2)  Where: Honolulu International Centre When: June 30th 1967 Why: First British Gig Setlist: Last Train To Clarksville You Just May Be The One The Girl I Knew Somewhere I Wanna Be Free Sunny Girlfriend Your Auntie Grizelda Forget That Girl Sweet Young Thing Mary Mary Cripple Creek You Can’t Judge A Book Gonna Build A Mountain I Gotta Woman I’m A Believer Randy Scouse Git (I’m Not Your) Steppin’ Stone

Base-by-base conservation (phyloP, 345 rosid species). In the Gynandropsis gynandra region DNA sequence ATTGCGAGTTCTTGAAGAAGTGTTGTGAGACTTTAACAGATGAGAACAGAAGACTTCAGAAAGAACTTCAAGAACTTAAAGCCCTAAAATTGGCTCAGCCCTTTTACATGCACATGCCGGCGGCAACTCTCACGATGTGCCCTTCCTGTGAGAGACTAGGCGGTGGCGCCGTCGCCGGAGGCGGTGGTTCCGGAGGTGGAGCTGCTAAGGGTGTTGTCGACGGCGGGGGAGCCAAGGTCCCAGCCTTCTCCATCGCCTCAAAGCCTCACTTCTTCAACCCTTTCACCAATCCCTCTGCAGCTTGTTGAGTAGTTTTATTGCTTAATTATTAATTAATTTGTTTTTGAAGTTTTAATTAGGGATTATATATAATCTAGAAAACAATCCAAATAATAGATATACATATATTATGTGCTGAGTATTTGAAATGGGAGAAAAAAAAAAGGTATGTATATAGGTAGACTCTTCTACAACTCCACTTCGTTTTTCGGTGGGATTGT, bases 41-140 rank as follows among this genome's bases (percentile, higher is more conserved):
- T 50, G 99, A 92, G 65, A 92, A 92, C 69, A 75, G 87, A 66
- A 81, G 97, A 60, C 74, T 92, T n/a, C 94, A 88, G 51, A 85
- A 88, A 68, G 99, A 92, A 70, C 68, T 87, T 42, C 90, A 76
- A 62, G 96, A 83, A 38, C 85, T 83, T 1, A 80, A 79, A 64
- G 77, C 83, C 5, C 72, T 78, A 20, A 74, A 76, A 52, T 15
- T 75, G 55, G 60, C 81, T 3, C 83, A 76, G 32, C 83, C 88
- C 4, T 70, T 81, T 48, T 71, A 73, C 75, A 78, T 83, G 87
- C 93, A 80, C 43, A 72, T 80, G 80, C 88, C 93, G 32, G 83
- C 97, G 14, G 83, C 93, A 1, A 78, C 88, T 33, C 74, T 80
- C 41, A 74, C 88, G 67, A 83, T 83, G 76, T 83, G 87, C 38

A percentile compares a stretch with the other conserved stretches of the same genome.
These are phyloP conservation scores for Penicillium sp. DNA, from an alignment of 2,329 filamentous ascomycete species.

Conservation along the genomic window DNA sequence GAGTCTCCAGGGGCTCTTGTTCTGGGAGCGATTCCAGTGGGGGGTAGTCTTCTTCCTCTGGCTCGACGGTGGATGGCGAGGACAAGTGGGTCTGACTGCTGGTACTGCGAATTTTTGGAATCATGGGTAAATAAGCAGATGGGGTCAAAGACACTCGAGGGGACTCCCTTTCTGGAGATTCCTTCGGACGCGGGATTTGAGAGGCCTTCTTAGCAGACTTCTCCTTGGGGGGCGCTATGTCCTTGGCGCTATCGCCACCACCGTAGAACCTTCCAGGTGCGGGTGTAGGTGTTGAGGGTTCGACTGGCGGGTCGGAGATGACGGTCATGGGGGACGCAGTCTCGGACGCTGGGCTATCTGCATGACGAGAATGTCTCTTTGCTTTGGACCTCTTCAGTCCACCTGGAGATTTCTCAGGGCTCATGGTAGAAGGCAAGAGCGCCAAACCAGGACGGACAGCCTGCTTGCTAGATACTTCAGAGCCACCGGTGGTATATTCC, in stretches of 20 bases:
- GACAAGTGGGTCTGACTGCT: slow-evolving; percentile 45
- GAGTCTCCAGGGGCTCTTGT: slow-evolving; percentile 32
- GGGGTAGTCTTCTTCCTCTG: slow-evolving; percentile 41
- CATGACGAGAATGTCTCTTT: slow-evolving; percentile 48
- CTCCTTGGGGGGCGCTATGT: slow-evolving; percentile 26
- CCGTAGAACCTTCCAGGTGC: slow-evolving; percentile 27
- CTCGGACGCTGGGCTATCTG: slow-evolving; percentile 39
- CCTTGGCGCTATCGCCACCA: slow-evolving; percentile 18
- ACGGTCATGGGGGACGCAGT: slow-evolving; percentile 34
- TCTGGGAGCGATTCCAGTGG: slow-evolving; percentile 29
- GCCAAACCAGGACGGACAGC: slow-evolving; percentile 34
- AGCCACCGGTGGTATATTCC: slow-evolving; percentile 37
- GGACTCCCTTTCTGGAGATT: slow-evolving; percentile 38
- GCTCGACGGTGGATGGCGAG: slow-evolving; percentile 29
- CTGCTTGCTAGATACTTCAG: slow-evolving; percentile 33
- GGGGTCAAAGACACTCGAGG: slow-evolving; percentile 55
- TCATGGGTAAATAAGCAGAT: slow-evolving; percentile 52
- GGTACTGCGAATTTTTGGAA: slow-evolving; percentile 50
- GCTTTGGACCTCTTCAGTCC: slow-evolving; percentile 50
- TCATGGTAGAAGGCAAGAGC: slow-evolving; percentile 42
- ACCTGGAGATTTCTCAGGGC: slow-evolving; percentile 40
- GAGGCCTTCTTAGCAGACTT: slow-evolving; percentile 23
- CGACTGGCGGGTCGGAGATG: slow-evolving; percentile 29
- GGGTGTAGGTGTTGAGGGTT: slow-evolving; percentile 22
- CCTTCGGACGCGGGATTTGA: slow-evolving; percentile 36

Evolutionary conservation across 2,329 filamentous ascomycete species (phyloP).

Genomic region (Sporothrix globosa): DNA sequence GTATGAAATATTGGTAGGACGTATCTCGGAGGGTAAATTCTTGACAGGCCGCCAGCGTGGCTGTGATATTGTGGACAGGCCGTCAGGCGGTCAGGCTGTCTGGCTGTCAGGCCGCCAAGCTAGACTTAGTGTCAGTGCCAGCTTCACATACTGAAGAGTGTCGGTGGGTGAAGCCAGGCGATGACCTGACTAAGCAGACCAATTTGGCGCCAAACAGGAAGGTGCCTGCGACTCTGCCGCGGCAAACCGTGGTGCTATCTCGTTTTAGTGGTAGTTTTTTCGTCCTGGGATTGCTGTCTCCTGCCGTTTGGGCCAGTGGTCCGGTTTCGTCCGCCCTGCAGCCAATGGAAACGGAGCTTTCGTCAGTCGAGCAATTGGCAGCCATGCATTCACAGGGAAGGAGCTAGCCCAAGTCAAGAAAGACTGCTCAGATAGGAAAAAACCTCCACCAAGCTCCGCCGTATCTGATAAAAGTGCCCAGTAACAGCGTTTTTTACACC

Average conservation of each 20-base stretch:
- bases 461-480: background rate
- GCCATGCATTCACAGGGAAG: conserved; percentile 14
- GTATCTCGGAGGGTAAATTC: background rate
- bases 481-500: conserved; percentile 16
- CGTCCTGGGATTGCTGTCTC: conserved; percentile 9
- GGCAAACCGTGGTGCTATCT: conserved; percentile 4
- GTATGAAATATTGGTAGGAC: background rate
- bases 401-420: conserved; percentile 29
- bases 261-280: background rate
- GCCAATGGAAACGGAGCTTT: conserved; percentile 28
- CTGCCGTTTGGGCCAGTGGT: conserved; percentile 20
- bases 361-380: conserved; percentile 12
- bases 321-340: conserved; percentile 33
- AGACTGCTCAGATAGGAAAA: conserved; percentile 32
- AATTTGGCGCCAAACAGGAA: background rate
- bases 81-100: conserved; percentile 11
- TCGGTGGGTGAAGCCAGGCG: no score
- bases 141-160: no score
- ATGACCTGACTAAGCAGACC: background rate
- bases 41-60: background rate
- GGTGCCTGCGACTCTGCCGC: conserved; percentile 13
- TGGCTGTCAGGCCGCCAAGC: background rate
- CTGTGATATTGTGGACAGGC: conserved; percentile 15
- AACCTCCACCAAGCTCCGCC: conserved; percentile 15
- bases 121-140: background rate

We’ve included this gig partly as a sample for how much the setlist has changed at the start of The Monkees’ second tour (note the appearance of ‘The Girl I Knew Somewhere’, intended as the band’s new single until a copyright dispute, the change of the solo material and the first time anyone had heard ‘Randy Scouse Git’ three months after it was recorded), but also because of the behind the scenes events. The Monkees were particularly big in Britain – Davy’s local status helped, but so did a primtime slot on BBC television on Saturday nights. The Monkees had already turned up there briefly in March (which is where they first met The Beatles, Mike turned up to the recording of ‘A Day In The Life’ and Micky wrote ‘Randy Scouse Git’ in the first place) but on this visit they were very much special guests, hanging out with the fab four a lot. This was also the infamous gig when Jimi Hendrix, then still very much an unknown best known for working with Little Richard, was their opening act – even in a career full of surreal moments, Micky cites hearing Jimi’s cries of ‘Foxy Lady’ drowned out by a crowd of teenagers shout out ‘Davy’ was the most surreal! New additions to the stage set included an equally surreal flower power stage-set that was more like something The Grateful Dead were using and this time the civil rights footage was updated to include another riot in Alabama. The most controversial moment this time round, though, was when footage of The Rolling Stones were shown during a performance of ‘I Wanna Be Free’ – given that two of them were in prison that very week on trumped up drug charges, it was The Monkees’ subtle way of showing solidarity with their fellow music-makers. The end of the tour was released (twenty years late!) as ‘Live ‘67’ but the British shows don’t seem to have been recorded. A lot of photographs were taken though – the Rhino CD re-issue series uses them a lot!